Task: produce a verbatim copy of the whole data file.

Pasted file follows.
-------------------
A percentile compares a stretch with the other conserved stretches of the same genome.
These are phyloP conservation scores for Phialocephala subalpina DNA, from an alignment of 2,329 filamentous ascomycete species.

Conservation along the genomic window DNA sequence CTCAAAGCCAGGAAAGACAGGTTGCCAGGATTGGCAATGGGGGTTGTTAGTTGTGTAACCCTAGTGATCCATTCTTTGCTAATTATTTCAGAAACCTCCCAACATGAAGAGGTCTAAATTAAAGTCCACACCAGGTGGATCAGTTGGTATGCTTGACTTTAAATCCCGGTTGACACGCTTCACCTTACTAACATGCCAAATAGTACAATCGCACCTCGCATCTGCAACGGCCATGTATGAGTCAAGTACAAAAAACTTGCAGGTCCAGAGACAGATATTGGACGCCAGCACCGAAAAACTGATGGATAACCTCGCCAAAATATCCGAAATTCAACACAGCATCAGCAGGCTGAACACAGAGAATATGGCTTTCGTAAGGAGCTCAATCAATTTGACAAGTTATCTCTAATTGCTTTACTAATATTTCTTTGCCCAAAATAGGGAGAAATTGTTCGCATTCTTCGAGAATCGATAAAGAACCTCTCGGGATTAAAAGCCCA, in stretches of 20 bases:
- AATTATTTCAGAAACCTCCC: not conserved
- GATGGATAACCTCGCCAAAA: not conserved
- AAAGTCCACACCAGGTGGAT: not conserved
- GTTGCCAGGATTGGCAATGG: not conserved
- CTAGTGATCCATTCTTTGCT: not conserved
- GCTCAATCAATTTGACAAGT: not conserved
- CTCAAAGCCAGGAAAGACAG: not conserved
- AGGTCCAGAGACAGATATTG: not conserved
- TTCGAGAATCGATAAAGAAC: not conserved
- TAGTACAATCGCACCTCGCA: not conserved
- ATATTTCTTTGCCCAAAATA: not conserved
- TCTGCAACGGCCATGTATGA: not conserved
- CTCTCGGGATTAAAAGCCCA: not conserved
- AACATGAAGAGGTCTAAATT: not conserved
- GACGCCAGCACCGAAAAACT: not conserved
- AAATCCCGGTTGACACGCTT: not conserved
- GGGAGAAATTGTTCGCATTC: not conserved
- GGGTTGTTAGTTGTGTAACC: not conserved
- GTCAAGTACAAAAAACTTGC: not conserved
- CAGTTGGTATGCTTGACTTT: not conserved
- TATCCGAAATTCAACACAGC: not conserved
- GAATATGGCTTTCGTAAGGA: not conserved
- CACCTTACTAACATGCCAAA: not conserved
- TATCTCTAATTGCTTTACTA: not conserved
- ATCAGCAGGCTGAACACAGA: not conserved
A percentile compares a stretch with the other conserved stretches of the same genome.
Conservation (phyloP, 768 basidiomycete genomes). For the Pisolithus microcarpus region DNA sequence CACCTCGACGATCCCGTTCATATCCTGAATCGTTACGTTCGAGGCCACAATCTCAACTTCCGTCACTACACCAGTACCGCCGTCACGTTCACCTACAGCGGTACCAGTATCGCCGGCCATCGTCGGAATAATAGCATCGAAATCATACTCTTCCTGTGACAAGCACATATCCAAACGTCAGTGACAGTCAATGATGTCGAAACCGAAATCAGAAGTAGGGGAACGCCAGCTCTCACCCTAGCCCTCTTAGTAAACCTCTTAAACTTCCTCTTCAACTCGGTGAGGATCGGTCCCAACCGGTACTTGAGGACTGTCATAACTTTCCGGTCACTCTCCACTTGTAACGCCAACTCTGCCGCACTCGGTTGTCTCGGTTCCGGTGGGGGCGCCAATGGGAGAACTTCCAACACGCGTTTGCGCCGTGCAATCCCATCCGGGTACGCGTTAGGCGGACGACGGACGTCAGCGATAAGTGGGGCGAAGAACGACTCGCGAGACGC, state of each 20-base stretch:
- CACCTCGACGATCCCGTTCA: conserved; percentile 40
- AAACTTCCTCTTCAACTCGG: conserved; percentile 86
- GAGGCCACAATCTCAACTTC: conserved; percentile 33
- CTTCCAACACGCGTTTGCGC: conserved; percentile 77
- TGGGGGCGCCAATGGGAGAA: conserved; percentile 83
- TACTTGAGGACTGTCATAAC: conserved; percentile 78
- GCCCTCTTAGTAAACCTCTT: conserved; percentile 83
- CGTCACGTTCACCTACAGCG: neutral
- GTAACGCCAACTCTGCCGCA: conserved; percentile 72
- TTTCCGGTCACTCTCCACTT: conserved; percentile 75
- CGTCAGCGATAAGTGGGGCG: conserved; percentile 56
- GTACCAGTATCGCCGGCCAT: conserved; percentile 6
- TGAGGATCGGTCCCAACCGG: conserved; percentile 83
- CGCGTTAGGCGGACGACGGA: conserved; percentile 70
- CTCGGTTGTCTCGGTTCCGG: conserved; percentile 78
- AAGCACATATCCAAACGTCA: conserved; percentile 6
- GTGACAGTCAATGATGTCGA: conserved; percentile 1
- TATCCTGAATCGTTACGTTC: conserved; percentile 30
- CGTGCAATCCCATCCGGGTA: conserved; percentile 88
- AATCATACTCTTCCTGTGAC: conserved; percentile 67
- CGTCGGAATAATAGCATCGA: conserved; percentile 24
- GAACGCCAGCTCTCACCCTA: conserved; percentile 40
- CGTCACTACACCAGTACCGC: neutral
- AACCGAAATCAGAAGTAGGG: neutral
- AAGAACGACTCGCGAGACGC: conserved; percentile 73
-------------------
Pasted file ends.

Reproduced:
A percentile compares a stretch with the other conserved stretches of the same genome.
These are phyloP conservation scores for Phialocephala subalpina DNA, from an alignment of 2,329 filamentous ascomycete species.

Conservation along the genomic window DNA sequence CTCAAAGCCAGGAAAGACAGGTTGCCAGGATTGGCAATGGGGGTTGTTAGTTGTGTAACCCTAGTGATCCATTCTTTGCTAATTATTTCAGAAACCTCCCAACATGAAGAGGTCTAAATTAAAGTCCACACCAGGTGGATCAGTTGGTATGCTTGACTTTAAATCCCGGTTGACACGCTTCACCTTACTAACATGCCAAATAGTACAATCGCACCTCGCATCTGCAACGGCCATGTATGAGTCAAGTACAAAAAACTTGCAGGTCCAGAGACAGATATTGGACGCCAGCACCGAAAAACTGATGGATAACCTCGCCAAAATATCCGAAATTCAACACAGCATCAGCAGGCTGAACACAGAGAATATGGCTTTCGTAAGGAGCTCAATCAATTTGACAAGTTATCTCTAATTGCTTTACTAATATTTCTTTGCCCAAAATAGGGAGAAATTGTTCGCATTCTTCGAGAATCGATAAAGAACCTCTCGGGATTAAAAGCCCA, in stretches of 20 bases:
- AATTATTTCAGAAACCTCCC: not conserved
- GATGGATAACCTCGCCAAAA: not conserved
- AAAGTCCACACCAGGTGGAT: not conserved
- GTTGCCAGGATTGGCAATGG: not conserved
- CTAGTGATCCATTCTTTGCT: not conserved
- GCTCAATCAATTTGACAAGT: not conserved
- CTCAAAGCCAGGAAAGACAG: not conserved
- AGGTCCAGAGACAGATATTG: not conserved
- TTCGAGAATCGATAAAGAAC: not conserved
- TAGTACAATCGCACCTCGCA: not conserved
- ATATTTCTTTGCCCAAAATA: not conserved
- TCTGCAACGGCCATGTATGA: not conserved
- CTCTCGGGATTAAAAGCCCA: not conserved
- AACATGAAGAGGTCTAAATT: not conserved
- GACGCCAGCACCGAAAAACT: not conserved
- AAATCCCGGTTGACACGCTT: not conserved
- GGGAGAAATTGTTCGCATTC: not conserved
- GGGTTGTTAGTTGTGTAACC: not conserved
- GTCAAGTACAAAAAACTTGC: not conserved
- CAGTTGGTATGCTTGACTTT: not conserved
- TATCCGAAATTCAACACAGC: not conserved
- GAATATGGCTTTCGTAAGGA: not conserved
- CACCTTACTAACATGCCAAA: not conserved
- TATCTCTAATTGCTTTACTA: not conserved
- ATCAGCAGGCTGAACACAGA: not conserved
A percentile compares a stretch with the other conserved stretches of the same genome.
Conservation (phyloP, 768 basidiomycete genomes). For the Pisolithus microcarpus region DNA sequence CACCTCGACGATCCCGTTCATATCCTGAATCGTTACGTTCGAGGCCACAATCTCAACTTCCGTCACTACACCAGTACCGCCGTCACGTTCACCTACAGCGGTACCAGTATCGCCGGCCATCGTCGGAATAATAGCATCGAAATCATACTCTTCCTGTGACAAGCACATATCCAAACGTCAGTGACAGTCAATGATGTCGAAACCGAAATCAGAAGTAGGGGAACGCCAGCTCTCACCCTAGCCCTCTTAGTAAACCTCTTAAACTTCCTCTTCAACTCGGTGAGGATCGGTCCCAACCGGTACTTGAGGACTGTCATAACTTTCCGGTCACTCTCCACTTGTAACGCCAACTCTGCCGCACTCGGTTGTCTCGGTTCCGGTGGGGGCGCCAATGGGAGAACTTCCAACACGCGTTTGCGCCGTGCAATCCCATCCGGGTACGCGTTAGGCGGACGACGGACGTCAGCGATAAGTGGGGCGAAGAACGACTCGCGAGACGC, state of each 20-base stretch:
- CACCTCGACGATCCCGTTCA: conserved; percentile 40
- AAACTTCCTCTTCAACTCGG: conserved; percentile 86
- GAGGCCACAATCTCAACTTC: conserved; percentile 33
- CTTCCAACACGCGTTTGCGC: conserved; percentile 77
- TGGGGGCGCCAATGGGAGAA: conserved; percentile 83
- TACTTGAGGACTGTCATAAC: conserved; percentile 78
- GCCCTCTTAGTAAACCTCTT: conserved; percentile 83
- CGTCACGTTCACCTACAGCG: neutral
- GTAACGCCAACTCTGCCGCA: conserved; percentile 72
- TTTCCGGTCACTCTCCACTT: conserved; percentile 75
- CGTCAGCGATAAGTGGGGCG: conserved; percentile 56
- GTACCAGTATCGCCGGCCAT: conserved; percentile 6
- TGAGGATCGGTCCCAACCGG: conserved; percentile 83
- CGCGTTAGGCGGACGACGGA: conserved; percentile 70
- CTCGGTTGTCTCGGTTCCGG: conserved; percentile 78
- AAGCACATATCCAAACGTCA: conserved; percentile 6
- GTGACAGTCAATGATGTCGA: conserved; percentile 1
- TATCCTGAATCGTTACGTTC: conserved; percentile 30
- CGTGCAATCCCATCCGGGTA: conserved; percentile 88
- AATCATACTCTTCCTGTGAC: conserved; percentile 67
- CGTCGGAATAATAGCATCGA: conserved; percentile 24
- GAACGCCAGCTCTCACCCTA: conserved; percentile 40
- CGTCACTACACCAGTACCGC: neutral
- AACCGAAATCAGAAGTAGGG: neutral
- AAGAACGACTCGCGAGACGC: conserved; percentile 73